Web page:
What Is the Difference Between Chrome and Chromium?

Chrome Element and Compounds

This is decorative chrome on a motorcycle.
This is decorative chrome on a motorcycle. Chrome refers to electroplated chromium over another metal. Chrome may be either hexavalent chromium or trivalent chromium. Hexavalent chromium is extremely toxic. Atoma, Creative Commons License

Have you ever wondered what the difference is between chrome and chromium? Chromium is an element. It is a hard, corrosion-resistant transition metal. Chrome, which you may see as decorative trim on cars and motorcycles or to harden tools used for industrial processes, is an electroplated layer of chromium over another metal. Either hexavalent chromium or trivalent chromium may be used to produce chrome. The electroplating chemicals for both processes are toxic and regulated in many countries. Hexavalent chromium is extremely toxic, so trivalent chrome or tri-chrome tends to be more popular for modern applications. In 2007 hexa-chrome was banned for use on automobiles in Europe. Some chrome for industrial uses remains hexa-chrome because the corrosion resistance of hexa-chrome plating tends to exceed that of tri-chrome plating.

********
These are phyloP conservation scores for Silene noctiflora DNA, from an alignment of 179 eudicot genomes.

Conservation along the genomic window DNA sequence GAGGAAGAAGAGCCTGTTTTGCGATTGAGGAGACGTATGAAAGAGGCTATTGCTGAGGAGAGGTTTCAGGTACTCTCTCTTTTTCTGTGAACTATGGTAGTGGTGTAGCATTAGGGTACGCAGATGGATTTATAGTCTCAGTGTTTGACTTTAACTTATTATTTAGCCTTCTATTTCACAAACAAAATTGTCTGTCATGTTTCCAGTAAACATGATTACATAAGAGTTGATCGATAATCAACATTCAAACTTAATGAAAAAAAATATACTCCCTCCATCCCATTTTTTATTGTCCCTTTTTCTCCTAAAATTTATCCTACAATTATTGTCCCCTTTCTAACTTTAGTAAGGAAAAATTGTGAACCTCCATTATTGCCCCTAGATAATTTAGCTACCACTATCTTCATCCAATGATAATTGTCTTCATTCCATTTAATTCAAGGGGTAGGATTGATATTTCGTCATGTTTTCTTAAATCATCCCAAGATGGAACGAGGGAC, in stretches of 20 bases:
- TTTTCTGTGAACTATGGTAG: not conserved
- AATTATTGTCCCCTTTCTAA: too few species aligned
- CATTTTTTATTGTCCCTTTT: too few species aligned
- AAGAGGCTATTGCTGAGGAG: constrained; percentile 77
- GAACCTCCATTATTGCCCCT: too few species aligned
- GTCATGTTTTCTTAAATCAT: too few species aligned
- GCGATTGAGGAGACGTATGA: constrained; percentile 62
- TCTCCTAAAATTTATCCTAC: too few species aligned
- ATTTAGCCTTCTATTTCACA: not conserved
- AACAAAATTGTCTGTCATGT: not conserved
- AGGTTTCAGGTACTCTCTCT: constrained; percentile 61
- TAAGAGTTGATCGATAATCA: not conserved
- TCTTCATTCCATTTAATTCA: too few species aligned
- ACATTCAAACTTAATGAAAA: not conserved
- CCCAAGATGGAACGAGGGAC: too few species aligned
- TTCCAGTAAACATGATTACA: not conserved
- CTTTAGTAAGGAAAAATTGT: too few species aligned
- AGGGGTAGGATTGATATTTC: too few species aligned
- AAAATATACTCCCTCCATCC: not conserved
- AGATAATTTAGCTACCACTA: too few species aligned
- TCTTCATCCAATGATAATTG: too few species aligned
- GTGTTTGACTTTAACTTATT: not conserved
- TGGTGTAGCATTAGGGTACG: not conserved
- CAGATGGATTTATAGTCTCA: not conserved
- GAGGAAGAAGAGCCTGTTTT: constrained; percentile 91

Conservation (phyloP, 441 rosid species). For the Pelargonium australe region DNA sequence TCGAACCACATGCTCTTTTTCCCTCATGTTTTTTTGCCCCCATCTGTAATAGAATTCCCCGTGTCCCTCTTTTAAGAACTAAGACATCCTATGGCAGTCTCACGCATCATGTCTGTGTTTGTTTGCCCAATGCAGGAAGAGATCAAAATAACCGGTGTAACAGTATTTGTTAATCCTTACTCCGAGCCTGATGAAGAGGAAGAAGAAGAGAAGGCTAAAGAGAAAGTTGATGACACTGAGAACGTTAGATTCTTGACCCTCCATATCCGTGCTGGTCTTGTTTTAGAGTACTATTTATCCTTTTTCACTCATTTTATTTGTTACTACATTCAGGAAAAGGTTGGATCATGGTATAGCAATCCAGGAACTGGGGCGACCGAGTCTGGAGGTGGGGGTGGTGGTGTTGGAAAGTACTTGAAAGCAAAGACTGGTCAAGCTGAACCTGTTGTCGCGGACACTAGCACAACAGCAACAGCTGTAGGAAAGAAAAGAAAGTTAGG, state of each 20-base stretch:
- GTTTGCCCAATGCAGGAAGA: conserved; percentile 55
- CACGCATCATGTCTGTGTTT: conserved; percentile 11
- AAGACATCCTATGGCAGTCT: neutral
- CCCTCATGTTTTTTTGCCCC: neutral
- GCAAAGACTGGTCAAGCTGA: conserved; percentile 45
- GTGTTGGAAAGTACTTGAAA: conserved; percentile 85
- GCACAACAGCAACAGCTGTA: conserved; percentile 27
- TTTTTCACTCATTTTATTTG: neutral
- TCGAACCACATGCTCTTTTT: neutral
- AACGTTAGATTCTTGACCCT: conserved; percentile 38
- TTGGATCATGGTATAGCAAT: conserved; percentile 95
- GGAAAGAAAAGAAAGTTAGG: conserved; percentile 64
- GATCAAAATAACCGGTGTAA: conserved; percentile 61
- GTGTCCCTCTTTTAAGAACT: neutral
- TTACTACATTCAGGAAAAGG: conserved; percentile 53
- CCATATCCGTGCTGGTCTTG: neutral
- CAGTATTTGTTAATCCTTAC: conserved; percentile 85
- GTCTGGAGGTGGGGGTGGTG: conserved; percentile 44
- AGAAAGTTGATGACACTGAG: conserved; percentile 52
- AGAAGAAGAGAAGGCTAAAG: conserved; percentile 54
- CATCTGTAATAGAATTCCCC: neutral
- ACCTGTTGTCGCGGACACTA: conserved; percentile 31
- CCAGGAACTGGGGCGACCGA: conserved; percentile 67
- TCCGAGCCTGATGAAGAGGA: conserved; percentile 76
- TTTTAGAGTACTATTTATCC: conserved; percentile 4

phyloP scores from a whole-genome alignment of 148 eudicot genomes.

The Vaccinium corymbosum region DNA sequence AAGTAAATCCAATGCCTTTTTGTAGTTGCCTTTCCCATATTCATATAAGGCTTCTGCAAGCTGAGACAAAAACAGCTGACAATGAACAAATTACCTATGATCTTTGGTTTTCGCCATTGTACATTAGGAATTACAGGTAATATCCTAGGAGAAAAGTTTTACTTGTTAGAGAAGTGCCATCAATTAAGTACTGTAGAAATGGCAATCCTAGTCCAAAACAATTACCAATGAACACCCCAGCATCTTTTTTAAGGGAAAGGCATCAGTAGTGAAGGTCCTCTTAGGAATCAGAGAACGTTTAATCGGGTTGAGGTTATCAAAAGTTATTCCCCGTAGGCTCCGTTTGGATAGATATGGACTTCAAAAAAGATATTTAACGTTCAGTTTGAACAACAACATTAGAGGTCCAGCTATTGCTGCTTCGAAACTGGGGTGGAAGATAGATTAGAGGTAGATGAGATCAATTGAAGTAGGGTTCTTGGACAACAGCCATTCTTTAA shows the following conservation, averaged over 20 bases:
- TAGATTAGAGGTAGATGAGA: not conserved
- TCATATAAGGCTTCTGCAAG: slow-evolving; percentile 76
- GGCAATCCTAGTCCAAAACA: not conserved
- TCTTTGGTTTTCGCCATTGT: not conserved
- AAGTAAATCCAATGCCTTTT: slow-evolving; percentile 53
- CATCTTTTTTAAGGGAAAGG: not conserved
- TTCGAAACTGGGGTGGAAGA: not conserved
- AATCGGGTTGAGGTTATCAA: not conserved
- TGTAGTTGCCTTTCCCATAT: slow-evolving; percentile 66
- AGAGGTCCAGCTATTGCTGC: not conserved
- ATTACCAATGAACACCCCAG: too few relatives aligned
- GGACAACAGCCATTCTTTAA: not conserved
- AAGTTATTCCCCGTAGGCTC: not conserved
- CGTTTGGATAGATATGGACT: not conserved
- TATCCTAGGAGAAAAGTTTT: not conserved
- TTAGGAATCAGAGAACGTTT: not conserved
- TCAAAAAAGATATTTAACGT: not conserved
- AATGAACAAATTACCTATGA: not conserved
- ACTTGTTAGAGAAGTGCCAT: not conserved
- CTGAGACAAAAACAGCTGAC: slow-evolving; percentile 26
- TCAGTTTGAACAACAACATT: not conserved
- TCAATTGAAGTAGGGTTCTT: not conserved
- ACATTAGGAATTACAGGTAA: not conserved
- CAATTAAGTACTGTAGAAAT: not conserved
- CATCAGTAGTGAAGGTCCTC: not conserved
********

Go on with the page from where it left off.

It's interesting to note that prior to the 1920's the decorating plating on automobiles was nickel and not chrome.

Key Takeaways: Chrome vs Chromium

  • Chrome and chromium are not the same substances, although they are related to each other.
  • Chromium is element number 24 on the periodic table. It is a transition metal.
  • Chrome is the name given to chromium when it is electroplated over another metal. It often contains chromium oxide, which protects the underlying metal from corrosion.